The easy answer is, “Nothing.”
Buffett doesn’t try to predict the short-term movements of the stock market. He looks for good businesses selling at good prices. If he finds one of those businesses (in whole or in part), he buys it. If he can’t find one, he waits, and the cash produced by Berkshire Hathaway keeps piling up. So we can assume that as markets rise and get more expensive, Buffett will buy less and less. And his cash pile will grow and grow.
Today, Berkshire Hathaway has more cash on hand than it’s ever had. How big is the Berkshire cash position? And how big is it in relative terms compared to past cycles? Does that mean anything or not?
The raw cash balance of Berkshire has grown considerably in the past ten years. But it’s misleading to look at it in isolation. We need to consider two factors:
- Buffett always keeps a cash reserve. In the past, he’s said he’s not willing to go below $20 billion; and
- We need to compare the cash balance to another balance sheet metric, equity in particular.
The Berkshire cash reserve
Buffett has often said that he refuses to go below $20 billion in cash. The lion’s share of Berkshire’s business is insurance. It makes sense that he’d want to maintain a large “rainy day fund”. The advantages of having one were well-demonstrated in 2008. Buffett sunk billions into the markets at nosebleed prices.
Buffett would only rarely go below $20 billion, presumably in some catastrophic circumstance. It’s akin to a company with imposed debt covenants on cash balances, i.e. restricted cash. With Berkshire, this restricted cash is self-imposed, rather than imposed by a lender.
Because of that limitation, to only examine the current cash balance would be misleading. The real question is, “How much cash has Berkshire accumulated over and above its minimum balance?”
To borrow a term from Buffett that best describes this excess cash, let’s call it “dry powder”.
Cash as a comparison to what?
Besides the considerable growth in Berkshire’s cash, equity growth has also been substantial. If they had grown at the same rate, the margin of cash to equity (and “powder” to equity) would be the same.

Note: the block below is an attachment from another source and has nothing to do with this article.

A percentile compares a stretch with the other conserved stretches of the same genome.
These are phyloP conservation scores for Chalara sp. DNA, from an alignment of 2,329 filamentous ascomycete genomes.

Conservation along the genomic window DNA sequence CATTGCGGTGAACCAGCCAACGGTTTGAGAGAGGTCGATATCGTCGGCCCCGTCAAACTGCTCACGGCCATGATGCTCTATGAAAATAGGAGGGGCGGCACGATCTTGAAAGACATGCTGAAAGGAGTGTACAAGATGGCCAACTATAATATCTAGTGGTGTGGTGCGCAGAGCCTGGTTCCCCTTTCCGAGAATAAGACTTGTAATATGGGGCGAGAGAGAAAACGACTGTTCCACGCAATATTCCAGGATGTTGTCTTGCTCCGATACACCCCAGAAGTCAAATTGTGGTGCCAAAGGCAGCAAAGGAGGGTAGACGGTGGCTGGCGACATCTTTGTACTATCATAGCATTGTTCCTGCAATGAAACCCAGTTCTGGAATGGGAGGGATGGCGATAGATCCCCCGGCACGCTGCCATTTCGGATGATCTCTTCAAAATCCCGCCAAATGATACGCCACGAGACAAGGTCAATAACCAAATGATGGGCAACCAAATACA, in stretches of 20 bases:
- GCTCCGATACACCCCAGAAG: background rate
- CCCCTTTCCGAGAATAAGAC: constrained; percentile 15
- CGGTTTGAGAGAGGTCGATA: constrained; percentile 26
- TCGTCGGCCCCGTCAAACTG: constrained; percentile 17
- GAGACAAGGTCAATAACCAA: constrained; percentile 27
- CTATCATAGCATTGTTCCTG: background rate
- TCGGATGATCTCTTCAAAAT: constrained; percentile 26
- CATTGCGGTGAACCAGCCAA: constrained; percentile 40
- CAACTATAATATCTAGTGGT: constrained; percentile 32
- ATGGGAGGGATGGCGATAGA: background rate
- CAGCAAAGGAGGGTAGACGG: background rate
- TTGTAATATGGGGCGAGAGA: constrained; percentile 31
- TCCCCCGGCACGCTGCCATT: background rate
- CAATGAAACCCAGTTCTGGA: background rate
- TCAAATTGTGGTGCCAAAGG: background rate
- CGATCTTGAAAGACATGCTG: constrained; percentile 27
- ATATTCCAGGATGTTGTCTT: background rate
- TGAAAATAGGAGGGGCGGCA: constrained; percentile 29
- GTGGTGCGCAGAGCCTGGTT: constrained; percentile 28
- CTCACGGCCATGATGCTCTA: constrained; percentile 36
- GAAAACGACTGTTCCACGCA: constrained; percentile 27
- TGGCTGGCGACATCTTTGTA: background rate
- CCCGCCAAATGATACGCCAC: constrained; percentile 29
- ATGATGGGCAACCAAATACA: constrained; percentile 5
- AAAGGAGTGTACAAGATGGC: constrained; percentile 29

By comparing the cash and powder balances to equity, we’ll get a better picture of the relative growth of each. That way cash and powder aren’t examined in isolation.
Then we can answer the important question: “Relative to the amount of investor capital left inside Berkshire, how much dry powder is on hand?”
|Cash||Equity||Cash : Equity||Powder||Powder : Equity|
* The 2017 balances are as of Q3 2017, not the whole year. If the 2016/2017 growth rate continues, the cash and powder margins could be as high as 35% and 31% respectively.
Looking at the data and charts, two things become clear:
- Buffett rarely goes below 20% in cash. Even in 2008, when it seemed that things couldn’t get any worse, he didn’t go below 23%; and
- If we only look at cash, it seems that Buffett has amassed almost the same amount relative to equity in 2017 as in 2007: 37% and 35% respectively; but
- If we subtract the $20 billion minimum cash balance, then we see a very different picture: 20% in 2007 versus 29% in Q3 2017.
Is $20 billion still a relevant minimum?
Perhaps Buffett’s real minimum for cash is 20% of equity, not $20 billion in cash. As an insurance company that takes on more and more risk, it would make sense that the “rainy day fund” would need to grow alongside its obligations.
Cash or powder?
Is the relevant metric 35% cash or 29% powder? Either way, it seems clear that Berkshire isn’t finding many businesses that are attractively priced. In the past, this wait-and-see approach has preceded many market corrections, all of which Buffett was well-prepared for.